Harmony and the Dream

David Brooks – The New York Times

Copyright The New York Times
Chengdu, China
The world can be divided in many ways — rich and poor, democratic and authoritarian — but one of the most striking is the divide between the societies with an individualist mentality and the ones with a collectivist mentality.
This is a divide that goes deeper than economics into the way people perceive the world. If you show an American an image of a fish tank, the American will usually describe the biggest fish in the tank and what it is doing. If you ask a Chinese person to describe a fish tank, the Chinese will usually describe the context in which the fish swim.
These sorts of experiments have been done over and over again, and the results reveal the same underlying pattern. Americans usually see individuals; Chinese and other Asians see contexts.
When the psychologist Richard Nisbett showed Americans individual pictures of a chicken, a cow and hay and asked the subjects to pick out the two that go together, the Americans would usually pick out the chicken and the cow. They’re both animals. Most Asian people, on the other hand, would pick out the cow and the hay, since cows depend on hay. Americans are more likely to see categories. Asians are more likely to see relationships.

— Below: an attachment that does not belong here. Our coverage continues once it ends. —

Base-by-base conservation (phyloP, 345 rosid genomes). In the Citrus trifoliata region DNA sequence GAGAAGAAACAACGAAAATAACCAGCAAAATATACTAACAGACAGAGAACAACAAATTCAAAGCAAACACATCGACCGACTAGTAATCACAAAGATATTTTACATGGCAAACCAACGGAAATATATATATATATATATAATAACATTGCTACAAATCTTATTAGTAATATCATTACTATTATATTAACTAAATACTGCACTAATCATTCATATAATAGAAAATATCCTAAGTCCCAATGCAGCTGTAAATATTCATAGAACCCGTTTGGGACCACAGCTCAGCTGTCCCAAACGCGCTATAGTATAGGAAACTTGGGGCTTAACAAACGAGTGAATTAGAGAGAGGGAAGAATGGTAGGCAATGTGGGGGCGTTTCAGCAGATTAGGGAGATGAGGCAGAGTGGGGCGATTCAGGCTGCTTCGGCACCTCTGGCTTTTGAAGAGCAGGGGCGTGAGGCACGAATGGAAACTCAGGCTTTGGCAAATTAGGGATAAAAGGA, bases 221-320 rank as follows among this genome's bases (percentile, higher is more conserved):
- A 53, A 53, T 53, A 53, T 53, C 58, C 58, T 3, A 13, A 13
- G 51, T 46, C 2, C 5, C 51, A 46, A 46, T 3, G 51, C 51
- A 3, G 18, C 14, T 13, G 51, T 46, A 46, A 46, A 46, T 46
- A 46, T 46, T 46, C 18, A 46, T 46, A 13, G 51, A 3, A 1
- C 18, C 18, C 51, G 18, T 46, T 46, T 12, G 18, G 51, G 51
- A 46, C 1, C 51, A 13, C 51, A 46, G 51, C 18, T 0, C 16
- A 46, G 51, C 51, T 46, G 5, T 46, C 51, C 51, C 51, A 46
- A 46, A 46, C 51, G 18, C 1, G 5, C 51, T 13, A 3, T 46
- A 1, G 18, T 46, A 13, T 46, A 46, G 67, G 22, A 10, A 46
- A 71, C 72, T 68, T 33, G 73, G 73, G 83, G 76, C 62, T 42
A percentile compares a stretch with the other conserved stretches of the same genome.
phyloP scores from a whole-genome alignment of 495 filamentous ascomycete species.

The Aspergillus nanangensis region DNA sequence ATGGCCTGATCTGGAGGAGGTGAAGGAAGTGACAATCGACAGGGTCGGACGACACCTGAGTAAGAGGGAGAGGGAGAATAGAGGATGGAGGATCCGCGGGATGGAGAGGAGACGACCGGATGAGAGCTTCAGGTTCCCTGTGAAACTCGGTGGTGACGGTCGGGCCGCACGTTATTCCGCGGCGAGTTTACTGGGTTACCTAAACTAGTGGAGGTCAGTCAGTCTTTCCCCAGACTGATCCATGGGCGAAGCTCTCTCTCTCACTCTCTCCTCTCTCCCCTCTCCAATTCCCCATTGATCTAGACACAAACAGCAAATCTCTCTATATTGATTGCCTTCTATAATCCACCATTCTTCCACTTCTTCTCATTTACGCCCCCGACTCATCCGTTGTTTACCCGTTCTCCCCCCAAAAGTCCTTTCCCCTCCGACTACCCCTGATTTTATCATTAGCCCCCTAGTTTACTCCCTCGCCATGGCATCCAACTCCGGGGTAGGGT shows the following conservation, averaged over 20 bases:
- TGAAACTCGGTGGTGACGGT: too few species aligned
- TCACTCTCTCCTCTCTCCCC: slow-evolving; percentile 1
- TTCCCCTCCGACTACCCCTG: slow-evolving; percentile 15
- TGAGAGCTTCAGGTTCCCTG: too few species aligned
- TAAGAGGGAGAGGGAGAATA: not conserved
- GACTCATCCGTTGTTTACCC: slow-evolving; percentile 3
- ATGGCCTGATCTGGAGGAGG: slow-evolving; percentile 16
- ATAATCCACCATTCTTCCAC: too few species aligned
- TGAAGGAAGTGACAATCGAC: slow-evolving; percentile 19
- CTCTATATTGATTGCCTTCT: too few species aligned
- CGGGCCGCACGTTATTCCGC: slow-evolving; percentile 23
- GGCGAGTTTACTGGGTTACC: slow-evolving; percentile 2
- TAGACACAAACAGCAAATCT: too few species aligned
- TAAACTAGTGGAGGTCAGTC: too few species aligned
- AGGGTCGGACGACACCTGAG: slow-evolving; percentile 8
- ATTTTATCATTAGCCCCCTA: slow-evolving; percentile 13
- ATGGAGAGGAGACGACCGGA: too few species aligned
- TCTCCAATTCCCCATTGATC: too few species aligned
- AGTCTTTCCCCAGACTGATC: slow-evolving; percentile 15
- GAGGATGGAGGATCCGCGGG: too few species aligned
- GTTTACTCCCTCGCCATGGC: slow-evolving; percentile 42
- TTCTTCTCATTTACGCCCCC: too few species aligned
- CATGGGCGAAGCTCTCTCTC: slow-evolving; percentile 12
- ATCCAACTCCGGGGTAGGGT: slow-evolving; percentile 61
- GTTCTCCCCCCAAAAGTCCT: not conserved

You can create a global continuum with the most individualistic societies — like the United States or Britain — on one end, and the most collectivist societies — like China or Japan — on the other.
The individualistic countries tend to put rights and privacy first. People in these societies tend to overvalue their own skills and overestimate their own importance to any group effort. People in collective societies tend to value harmony and duty. They tend to underestimate their own skills and are more self-effacing when describing their contributions to group efforts.
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